To do that in dynare, you can find many examples here: https://github.com/JohannesPfeifer/DSGE_mod

Thank you kofiemma
What I have understood from what you mentioned, there are two ways for caliberation
1- If I don’t have an economic data I can use the parameter values from other researches in my model directly

2- If I have an economic data then I can get the parameter values by direct calculating or estimating

So what if I have the two kinds, the parameter values from other and previous researches and an economic data?
I ask this question because I found some of DSGE researches and book using Bayes’ theorem or Bayesian inference

@Moobar This is not part of a book, but of a course I have given at Kobe University. See https://sites.google.com/site/pfeiferecon/teaching

Q: If I don’t have an economic data I can use the parameter values from other researches in my model directly
A: Yes. That is calibrating your model using parameter values based on previous research.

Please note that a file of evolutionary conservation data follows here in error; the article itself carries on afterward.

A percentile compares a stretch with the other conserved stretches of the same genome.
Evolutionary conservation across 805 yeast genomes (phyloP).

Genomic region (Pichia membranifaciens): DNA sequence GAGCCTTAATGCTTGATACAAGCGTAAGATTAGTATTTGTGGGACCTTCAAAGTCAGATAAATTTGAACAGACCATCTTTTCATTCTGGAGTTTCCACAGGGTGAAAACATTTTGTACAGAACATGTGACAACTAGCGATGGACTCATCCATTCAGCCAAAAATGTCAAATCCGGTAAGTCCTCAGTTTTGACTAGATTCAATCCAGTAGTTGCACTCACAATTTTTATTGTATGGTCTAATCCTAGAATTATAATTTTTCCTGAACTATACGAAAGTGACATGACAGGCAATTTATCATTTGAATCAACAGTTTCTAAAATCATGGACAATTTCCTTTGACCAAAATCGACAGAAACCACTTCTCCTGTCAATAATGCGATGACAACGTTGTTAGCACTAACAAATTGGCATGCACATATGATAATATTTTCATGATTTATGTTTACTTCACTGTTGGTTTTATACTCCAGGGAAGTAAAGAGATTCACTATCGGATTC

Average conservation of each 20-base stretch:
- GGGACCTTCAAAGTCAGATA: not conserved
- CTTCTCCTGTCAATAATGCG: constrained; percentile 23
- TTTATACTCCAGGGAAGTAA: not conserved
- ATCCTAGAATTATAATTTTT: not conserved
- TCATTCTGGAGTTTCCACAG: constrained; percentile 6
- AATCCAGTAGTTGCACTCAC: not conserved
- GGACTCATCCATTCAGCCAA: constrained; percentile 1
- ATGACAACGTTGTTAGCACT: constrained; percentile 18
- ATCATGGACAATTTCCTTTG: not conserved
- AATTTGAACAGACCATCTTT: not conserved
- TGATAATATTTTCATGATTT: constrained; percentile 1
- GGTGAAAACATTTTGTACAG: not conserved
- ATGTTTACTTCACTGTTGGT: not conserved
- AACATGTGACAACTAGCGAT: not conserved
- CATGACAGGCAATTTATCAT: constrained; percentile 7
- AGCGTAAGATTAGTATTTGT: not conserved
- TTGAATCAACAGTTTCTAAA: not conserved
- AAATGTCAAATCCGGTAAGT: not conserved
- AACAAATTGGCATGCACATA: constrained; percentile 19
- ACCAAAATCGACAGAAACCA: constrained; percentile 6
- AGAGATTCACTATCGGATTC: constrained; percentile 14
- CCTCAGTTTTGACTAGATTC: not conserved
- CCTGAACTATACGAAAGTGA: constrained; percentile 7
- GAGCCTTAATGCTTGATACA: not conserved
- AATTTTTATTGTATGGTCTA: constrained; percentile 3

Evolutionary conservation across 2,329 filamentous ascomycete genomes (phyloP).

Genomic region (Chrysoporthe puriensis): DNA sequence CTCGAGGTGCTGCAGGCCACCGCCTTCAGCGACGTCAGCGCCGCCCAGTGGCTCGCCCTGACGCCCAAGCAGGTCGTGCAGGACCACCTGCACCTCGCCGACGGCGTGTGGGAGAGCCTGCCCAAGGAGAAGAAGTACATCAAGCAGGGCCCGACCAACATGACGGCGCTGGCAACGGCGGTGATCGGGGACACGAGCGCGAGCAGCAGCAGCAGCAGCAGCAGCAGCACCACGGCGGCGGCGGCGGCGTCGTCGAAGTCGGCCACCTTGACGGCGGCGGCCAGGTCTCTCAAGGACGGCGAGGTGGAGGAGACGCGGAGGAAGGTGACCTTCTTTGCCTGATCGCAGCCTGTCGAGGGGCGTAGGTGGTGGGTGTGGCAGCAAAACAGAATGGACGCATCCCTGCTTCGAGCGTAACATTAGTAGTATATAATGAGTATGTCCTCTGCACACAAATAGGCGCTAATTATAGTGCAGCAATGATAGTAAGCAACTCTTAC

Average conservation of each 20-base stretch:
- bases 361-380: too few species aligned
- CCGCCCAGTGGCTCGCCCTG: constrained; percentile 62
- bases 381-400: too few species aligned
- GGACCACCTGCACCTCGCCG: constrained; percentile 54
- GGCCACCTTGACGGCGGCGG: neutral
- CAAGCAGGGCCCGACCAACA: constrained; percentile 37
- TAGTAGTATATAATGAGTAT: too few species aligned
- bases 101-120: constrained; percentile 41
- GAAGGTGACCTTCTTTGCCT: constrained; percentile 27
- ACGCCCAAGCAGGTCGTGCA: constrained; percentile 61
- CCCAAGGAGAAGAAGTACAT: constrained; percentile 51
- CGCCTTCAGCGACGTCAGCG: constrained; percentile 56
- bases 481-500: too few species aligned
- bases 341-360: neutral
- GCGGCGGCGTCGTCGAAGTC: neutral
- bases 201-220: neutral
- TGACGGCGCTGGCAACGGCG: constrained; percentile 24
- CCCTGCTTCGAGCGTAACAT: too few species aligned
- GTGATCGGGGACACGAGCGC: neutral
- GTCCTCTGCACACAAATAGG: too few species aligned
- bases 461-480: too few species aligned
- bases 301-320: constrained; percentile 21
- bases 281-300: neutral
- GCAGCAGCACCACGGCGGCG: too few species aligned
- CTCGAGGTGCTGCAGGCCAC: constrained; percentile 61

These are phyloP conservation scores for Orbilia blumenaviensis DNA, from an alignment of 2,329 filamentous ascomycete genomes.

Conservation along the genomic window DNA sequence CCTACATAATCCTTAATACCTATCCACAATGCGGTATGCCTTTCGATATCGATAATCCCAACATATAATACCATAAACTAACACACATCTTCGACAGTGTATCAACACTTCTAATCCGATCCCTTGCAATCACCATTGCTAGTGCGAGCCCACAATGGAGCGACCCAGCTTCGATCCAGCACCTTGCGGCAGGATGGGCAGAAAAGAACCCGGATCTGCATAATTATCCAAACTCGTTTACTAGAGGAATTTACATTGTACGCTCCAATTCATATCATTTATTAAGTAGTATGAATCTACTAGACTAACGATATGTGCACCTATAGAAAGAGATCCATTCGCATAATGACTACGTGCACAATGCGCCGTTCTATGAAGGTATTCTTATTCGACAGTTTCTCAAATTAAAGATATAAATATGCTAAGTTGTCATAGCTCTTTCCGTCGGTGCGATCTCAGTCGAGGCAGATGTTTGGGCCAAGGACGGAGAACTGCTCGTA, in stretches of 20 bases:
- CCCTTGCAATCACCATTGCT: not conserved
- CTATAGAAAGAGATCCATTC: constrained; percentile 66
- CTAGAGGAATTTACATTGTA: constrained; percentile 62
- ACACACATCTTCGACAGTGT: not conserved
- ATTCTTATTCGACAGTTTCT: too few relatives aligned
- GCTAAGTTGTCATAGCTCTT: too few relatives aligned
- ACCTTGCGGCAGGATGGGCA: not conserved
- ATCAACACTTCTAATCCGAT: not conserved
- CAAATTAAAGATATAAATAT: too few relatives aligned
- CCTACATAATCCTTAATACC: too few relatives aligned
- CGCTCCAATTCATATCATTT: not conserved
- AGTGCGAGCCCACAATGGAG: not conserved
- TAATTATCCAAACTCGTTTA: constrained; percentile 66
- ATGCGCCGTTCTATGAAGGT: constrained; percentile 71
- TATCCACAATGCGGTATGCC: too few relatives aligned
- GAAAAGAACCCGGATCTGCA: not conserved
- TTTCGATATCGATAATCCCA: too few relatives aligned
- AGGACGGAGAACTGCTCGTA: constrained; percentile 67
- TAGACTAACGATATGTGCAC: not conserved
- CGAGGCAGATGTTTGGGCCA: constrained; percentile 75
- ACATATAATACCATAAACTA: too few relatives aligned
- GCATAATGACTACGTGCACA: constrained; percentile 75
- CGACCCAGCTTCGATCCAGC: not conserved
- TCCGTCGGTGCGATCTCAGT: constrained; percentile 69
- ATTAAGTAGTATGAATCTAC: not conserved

Q: If I have an economic data then I can get the parameter values by direct calculating or estimating
A: Yes, but there are two kinds of data here. If you have MICRO LEVEL DATA, for example, data on firms or households, you can use that to estimate parameter values (outside of the DSGE model) before you use them to calibrate your model , but most at times you don’t have such data, so need to find some evidence about a certain parameter value from the literature. Of course, you may find different micro evidence in the literature about the value of a certain parameter, so you as the researcher should decide whether that value makes sense to you.

Q: So what if I have the two kinds, the parameter values from other and previous researches and an economic data? I ask this question because I found some of DSGE researches and book using Bayes’ theorem or Bayesian inference
A: You have to distinguish between estimating parameter values within the DSGE model using MACRO data and estimating parameter values (outside the DSGE model) using MICRO data. Both are economic data. If you estimate parameter values in the Taylor rule or say the share of labor in output (outside of the DSGE model), using MICRO data and say a regression model, you can only use that parameter to calibrate your model. That is, you tell your model what the values of those parameters are, using the micro-level evidence you found.